Consequently, there was a lot of public support for the missions. Eventually, however, the U.S won the race to the moon, went there several times. At the same time, the Cold War was waning and eventually ended, so going to the moon no longer has the same public support and urgency that it once did. In the intervening years, NASA has moved on to focus on other projects, such as the International Space Station and scientifically oriented unmanned missions around the solar system. Going to the moon would either involve shifting money away from these projects or increasing NASA’s budget, neither of which Congress or the American public seems likely to do right now.

    In January 2004, U.S. President George W. Bush proposed sending humans to the Moon again, to build a permanent base, and then on to Mars in the next decades. This program, known as Constellation, was canceled by the next administration and U.S. President Barack Obama rolled out a new vision for NASA’s future in space. Instead of pursuing the set of plans and strategies laid out in Constellation, NASA is now working on the Space Launch System. NASA’s budget is somewhat small relative to its past. NASA’s portion of the federal budget peaked at 4% in 1965. For the past 40 years it has remained below 1%, and for the last 15 years it has been driving toward 0.4% of the federal budget. A 2005 report by NASA estimated that returning to the moon would cost about $104 billion over about 13 years. Even at the height of the Apollo program after Neil Armstrong and Buzz Aldrin stepped onto the lunar surface only 53% of Americans thought the program was worth the cost. Today, 55% of Americans think NASA should make returning to the moon a priority, though only a quarter of those believers think it should be a top priority. But 44% of people surveyed by the poll think sending astronauts back to the moon shouldn’t be done at all.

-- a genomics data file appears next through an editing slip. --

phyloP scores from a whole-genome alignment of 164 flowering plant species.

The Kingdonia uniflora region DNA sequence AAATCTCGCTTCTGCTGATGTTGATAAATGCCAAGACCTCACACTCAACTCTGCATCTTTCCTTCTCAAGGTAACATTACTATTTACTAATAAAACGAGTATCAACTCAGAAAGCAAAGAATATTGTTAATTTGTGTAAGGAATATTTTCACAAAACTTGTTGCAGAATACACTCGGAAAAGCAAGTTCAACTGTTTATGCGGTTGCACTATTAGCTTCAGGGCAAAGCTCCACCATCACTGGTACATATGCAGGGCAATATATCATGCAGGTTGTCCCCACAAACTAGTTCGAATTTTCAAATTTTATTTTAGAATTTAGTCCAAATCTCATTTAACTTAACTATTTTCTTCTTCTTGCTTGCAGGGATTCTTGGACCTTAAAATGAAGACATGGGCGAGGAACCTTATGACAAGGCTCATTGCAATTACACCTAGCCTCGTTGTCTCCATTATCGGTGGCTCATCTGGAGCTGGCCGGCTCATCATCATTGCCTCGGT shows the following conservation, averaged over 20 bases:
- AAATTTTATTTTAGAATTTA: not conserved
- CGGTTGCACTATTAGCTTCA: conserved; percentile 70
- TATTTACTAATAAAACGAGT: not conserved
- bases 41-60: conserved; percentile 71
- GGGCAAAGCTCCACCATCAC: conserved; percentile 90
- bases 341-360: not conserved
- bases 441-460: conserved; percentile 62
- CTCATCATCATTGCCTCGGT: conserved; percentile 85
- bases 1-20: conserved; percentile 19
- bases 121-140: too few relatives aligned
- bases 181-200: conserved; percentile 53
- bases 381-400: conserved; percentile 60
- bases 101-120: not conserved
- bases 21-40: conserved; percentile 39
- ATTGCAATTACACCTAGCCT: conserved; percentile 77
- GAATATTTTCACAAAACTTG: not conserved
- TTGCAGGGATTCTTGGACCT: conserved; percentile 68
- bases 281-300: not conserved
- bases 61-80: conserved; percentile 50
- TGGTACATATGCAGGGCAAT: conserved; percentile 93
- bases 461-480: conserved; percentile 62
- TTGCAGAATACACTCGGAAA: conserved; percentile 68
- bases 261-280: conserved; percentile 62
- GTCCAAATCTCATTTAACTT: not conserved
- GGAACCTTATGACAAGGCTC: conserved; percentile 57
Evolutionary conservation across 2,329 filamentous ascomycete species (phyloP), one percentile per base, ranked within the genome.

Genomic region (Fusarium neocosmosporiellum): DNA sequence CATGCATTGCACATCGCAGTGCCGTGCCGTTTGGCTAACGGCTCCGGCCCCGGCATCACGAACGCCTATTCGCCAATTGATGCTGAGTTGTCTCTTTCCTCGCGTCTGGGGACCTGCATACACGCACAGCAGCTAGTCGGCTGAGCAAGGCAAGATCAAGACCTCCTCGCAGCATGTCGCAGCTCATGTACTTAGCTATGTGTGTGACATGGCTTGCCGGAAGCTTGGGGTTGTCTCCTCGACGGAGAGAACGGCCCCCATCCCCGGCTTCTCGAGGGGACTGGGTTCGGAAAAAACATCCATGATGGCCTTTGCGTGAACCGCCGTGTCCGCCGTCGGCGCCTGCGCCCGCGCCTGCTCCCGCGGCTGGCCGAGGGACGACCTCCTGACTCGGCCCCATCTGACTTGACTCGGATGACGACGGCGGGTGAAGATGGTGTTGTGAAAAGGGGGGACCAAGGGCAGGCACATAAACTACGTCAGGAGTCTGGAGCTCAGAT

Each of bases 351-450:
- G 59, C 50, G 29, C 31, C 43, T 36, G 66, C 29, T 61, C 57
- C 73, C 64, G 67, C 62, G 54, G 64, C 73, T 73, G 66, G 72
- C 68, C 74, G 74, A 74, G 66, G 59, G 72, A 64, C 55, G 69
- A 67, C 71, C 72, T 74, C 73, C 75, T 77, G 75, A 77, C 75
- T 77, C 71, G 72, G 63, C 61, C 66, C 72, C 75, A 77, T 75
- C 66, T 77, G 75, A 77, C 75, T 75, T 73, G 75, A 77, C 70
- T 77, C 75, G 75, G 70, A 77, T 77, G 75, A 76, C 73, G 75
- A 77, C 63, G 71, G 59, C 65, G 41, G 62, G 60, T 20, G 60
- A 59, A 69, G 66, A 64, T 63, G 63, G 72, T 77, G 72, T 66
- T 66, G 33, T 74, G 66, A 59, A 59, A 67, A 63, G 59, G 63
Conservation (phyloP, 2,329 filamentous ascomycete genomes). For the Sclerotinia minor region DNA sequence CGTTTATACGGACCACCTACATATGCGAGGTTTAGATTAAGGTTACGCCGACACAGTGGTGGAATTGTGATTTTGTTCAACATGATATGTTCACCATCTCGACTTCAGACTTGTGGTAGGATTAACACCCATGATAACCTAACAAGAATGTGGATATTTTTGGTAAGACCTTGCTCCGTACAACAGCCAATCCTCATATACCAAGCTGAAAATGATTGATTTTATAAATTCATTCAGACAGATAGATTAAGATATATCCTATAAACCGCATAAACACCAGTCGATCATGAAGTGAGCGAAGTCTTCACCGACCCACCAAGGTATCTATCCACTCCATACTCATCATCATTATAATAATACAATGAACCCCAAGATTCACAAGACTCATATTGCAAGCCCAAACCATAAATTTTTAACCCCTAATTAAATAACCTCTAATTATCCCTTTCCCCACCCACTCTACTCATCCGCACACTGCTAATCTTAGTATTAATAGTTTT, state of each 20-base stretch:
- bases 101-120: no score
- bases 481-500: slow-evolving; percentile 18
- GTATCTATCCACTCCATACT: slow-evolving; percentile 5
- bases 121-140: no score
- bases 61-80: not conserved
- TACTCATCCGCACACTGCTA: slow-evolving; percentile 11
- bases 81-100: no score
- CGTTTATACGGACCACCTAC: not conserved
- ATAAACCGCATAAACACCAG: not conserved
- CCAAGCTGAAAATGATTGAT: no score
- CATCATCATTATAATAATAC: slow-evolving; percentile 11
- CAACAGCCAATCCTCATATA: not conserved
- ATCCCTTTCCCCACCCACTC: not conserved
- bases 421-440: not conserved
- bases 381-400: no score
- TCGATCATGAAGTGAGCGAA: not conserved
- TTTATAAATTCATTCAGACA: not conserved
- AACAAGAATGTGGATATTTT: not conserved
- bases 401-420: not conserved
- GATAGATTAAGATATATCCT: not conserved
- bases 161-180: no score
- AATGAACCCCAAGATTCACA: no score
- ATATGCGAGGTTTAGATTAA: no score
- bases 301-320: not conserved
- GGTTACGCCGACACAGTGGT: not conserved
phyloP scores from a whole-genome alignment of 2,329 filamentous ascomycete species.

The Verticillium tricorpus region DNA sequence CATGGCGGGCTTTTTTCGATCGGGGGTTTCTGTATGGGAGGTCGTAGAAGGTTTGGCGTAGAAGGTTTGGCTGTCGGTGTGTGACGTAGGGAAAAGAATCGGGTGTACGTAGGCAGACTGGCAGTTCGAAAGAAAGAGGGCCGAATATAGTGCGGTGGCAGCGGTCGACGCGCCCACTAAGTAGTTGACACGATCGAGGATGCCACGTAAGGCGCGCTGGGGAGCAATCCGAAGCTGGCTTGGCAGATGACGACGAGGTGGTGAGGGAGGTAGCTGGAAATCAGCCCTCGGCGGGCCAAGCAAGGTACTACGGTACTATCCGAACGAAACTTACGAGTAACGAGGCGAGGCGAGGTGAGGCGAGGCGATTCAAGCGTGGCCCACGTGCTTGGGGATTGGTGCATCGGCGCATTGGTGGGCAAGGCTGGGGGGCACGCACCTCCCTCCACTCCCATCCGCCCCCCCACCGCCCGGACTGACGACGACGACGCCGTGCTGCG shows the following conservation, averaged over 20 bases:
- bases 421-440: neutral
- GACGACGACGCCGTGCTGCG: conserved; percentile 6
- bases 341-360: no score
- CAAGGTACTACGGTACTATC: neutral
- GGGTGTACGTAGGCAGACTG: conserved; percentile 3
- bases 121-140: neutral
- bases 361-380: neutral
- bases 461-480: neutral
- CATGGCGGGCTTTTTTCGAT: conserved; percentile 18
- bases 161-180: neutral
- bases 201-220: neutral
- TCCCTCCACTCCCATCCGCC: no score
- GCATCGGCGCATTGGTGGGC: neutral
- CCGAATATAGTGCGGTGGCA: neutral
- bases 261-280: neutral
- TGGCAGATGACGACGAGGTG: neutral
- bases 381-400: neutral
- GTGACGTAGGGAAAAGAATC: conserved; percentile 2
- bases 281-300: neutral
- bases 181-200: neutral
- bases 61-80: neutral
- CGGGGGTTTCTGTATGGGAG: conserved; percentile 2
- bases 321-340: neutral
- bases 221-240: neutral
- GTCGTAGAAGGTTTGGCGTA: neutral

Support for crewed Mars exploration is stronger with 63% believing it should be a NASA priority, and 91% of people think scanning the skies for killer asteroids is important.